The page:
America’s largest military shipbuilder invests in autonomous tech firm, Sea Machines Robotics –

America’s largest military shipbuilding company is investing in one of the leading developers of autonomous shipping. Huntington Ingalls Industries (HII) was among the largest investors in the latest $15m financing round for Boston-based Sea Machines Robotics it was revealed yesterday. 

The American move comes as autonomous shipping developments in Europe and Asia are also speeding up. 

“This investment represents our commitment to advanced innovation and competencies across the unmanned systems market,” said Andy Green, executive vice president and president of technical solutions, HII. “Sea Machines is making significant strides in the unmanned surface vessel industry. We want to invest in their growth and continue to form complementary partnerships across this key domain.”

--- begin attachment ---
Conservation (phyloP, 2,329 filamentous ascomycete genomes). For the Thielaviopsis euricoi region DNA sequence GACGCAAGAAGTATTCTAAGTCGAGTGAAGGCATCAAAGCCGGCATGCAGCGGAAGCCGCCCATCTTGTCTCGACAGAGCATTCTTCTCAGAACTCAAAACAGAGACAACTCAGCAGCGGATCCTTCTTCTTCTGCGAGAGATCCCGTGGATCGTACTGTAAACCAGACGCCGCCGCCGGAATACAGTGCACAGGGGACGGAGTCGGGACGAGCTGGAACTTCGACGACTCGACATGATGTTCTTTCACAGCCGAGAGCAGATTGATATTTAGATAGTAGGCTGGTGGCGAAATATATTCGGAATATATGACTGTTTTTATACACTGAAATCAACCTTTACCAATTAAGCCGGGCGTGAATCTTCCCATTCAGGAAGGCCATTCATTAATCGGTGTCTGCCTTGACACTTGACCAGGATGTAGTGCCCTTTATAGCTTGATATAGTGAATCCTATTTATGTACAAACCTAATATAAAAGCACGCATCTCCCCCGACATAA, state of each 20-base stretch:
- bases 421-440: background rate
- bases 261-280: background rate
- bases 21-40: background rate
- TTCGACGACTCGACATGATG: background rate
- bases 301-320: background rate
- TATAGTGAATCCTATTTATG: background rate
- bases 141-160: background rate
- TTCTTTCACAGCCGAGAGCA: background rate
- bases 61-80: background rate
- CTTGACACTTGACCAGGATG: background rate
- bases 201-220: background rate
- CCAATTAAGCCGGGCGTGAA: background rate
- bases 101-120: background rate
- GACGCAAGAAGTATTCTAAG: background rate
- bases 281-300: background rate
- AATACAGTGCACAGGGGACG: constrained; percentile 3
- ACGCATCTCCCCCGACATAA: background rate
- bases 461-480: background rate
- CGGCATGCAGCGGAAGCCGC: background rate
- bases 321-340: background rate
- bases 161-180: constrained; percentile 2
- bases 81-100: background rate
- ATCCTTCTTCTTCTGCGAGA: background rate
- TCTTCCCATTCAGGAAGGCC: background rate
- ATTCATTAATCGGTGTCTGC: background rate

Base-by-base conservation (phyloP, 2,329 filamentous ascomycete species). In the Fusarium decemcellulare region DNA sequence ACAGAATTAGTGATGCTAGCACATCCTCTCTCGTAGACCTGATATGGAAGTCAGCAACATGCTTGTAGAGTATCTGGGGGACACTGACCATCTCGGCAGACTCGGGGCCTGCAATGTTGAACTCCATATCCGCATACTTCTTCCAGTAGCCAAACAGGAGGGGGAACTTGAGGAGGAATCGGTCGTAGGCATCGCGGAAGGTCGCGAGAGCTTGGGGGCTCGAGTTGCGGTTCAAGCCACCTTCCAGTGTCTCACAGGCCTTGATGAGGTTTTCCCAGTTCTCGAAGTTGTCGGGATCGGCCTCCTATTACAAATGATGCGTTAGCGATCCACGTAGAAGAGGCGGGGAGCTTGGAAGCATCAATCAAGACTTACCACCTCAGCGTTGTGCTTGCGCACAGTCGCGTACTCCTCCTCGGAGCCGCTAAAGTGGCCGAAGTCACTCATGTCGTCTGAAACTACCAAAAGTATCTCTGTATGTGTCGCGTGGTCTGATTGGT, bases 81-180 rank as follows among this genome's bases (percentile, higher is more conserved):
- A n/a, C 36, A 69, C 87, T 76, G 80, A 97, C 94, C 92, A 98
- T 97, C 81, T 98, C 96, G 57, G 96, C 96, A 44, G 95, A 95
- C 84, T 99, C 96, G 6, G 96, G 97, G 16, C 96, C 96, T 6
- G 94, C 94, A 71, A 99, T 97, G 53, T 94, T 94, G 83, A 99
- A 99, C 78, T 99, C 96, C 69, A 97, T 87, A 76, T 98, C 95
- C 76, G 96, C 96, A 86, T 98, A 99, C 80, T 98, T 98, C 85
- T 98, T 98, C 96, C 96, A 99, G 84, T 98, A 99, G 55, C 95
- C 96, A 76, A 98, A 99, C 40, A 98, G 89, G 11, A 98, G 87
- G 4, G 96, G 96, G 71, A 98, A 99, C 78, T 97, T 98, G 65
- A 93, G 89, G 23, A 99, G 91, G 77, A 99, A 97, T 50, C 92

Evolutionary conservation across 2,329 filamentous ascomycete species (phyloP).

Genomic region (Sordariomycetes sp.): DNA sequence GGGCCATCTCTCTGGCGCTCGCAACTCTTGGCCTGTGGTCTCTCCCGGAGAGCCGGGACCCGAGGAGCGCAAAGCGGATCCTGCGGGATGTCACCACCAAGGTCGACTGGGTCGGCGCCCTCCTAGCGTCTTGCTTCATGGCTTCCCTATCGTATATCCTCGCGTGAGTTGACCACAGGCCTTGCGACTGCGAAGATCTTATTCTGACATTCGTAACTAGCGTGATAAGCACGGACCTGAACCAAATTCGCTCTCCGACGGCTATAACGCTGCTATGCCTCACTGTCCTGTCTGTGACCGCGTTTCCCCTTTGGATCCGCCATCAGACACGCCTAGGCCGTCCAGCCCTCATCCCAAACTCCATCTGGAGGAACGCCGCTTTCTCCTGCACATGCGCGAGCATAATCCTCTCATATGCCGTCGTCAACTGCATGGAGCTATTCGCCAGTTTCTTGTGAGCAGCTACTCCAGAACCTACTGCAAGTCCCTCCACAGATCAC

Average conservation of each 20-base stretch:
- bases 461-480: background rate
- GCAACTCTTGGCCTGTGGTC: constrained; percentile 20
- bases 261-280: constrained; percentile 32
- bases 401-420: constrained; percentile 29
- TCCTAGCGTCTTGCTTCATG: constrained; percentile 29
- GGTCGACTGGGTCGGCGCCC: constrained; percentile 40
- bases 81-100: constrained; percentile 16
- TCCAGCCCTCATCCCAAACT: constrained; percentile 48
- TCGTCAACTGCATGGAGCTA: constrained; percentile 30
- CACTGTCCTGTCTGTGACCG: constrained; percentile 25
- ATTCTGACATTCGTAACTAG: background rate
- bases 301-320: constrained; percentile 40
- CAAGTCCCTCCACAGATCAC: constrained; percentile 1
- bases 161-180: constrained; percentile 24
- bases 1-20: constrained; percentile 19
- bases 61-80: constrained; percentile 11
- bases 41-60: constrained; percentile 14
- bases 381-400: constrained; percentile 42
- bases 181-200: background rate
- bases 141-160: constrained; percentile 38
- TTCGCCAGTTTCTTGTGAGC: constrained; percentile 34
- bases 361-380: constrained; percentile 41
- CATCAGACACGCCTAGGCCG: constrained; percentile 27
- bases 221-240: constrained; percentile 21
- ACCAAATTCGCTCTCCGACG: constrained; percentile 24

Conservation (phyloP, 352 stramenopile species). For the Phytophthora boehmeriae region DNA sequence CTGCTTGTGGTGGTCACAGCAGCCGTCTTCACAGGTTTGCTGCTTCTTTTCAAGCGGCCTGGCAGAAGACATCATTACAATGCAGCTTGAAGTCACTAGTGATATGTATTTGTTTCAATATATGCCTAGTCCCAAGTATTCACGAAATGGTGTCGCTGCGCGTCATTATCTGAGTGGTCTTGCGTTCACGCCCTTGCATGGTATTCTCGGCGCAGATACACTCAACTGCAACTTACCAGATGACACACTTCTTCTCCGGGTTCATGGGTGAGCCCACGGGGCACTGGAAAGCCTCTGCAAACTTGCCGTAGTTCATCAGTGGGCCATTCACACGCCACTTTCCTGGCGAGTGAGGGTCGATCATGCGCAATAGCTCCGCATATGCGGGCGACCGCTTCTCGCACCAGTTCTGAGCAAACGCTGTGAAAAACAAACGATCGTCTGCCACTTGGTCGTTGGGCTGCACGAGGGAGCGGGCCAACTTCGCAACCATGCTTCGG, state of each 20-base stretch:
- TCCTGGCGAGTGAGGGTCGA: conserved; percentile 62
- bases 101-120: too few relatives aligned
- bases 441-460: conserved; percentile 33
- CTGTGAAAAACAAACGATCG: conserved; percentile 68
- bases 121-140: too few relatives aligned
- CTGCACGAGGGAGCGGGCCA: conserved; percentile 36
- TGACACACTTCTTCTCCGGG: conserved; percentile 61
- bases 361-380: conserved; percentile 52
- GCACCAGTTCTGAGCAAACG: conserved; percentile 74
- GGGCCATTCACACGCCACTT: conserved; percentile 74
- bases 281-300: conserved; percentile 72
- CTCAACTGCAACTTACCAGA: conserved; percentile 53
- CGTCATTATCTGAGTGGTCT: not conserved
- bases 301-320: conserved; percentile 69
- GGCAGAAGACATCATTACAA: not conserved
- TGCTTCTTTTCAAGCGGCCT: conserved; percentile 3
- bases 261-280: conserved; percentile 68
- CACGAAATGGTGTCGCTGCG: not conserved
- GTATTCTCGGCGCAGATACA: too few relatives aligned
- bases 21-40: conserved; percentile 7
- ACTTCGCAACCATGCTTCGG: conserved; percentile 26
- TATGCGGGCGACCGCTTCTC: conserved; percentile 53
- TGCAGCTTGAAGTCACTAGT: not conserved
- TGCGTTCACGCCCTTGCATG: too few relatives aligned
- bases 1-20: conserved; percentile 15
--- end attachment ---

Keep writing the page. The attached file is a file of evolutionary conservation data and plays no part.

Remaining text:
“We are entering a phase of growth and universal interest like what was witnessed in the self-driving automotive space starting five years ago, but the difference being that marine self-piloting systems are already operationally deployed. We expect to see broad adoption of autonomous technology on water ahead of that on roads,” Michael Johnson, the CEO of Sea Machines, said yesterday. 

Since launching its first family of products in late 2018, Sea Machines has deployed systems on vessels serving a multitude of sectors. From large cargo vessels such as the previously disclosed program with Maersk to US-flag ATBs and data-collecting survey boats, oil-spill response craft, search-and-rescue (SAR), patrol and crew transfer vessels. Sea Machines systems are now operating in four of the world’s eight geographical regions and this reach is enabled through a dealer-partner program with established marine electronics integrators.  

This investment round was led by Accomplice with further participation by Toyota AI Ventures, Brunswick Corp, Geekdom Fund, NextGen Venture Partners, Eniac VC, LaunchCapital and others. 

“Five percent of global GDP is directly fuelled by the marine economy and the industry is poised for technology innovation,” said Ryan Moore, partner, Accomplice. 

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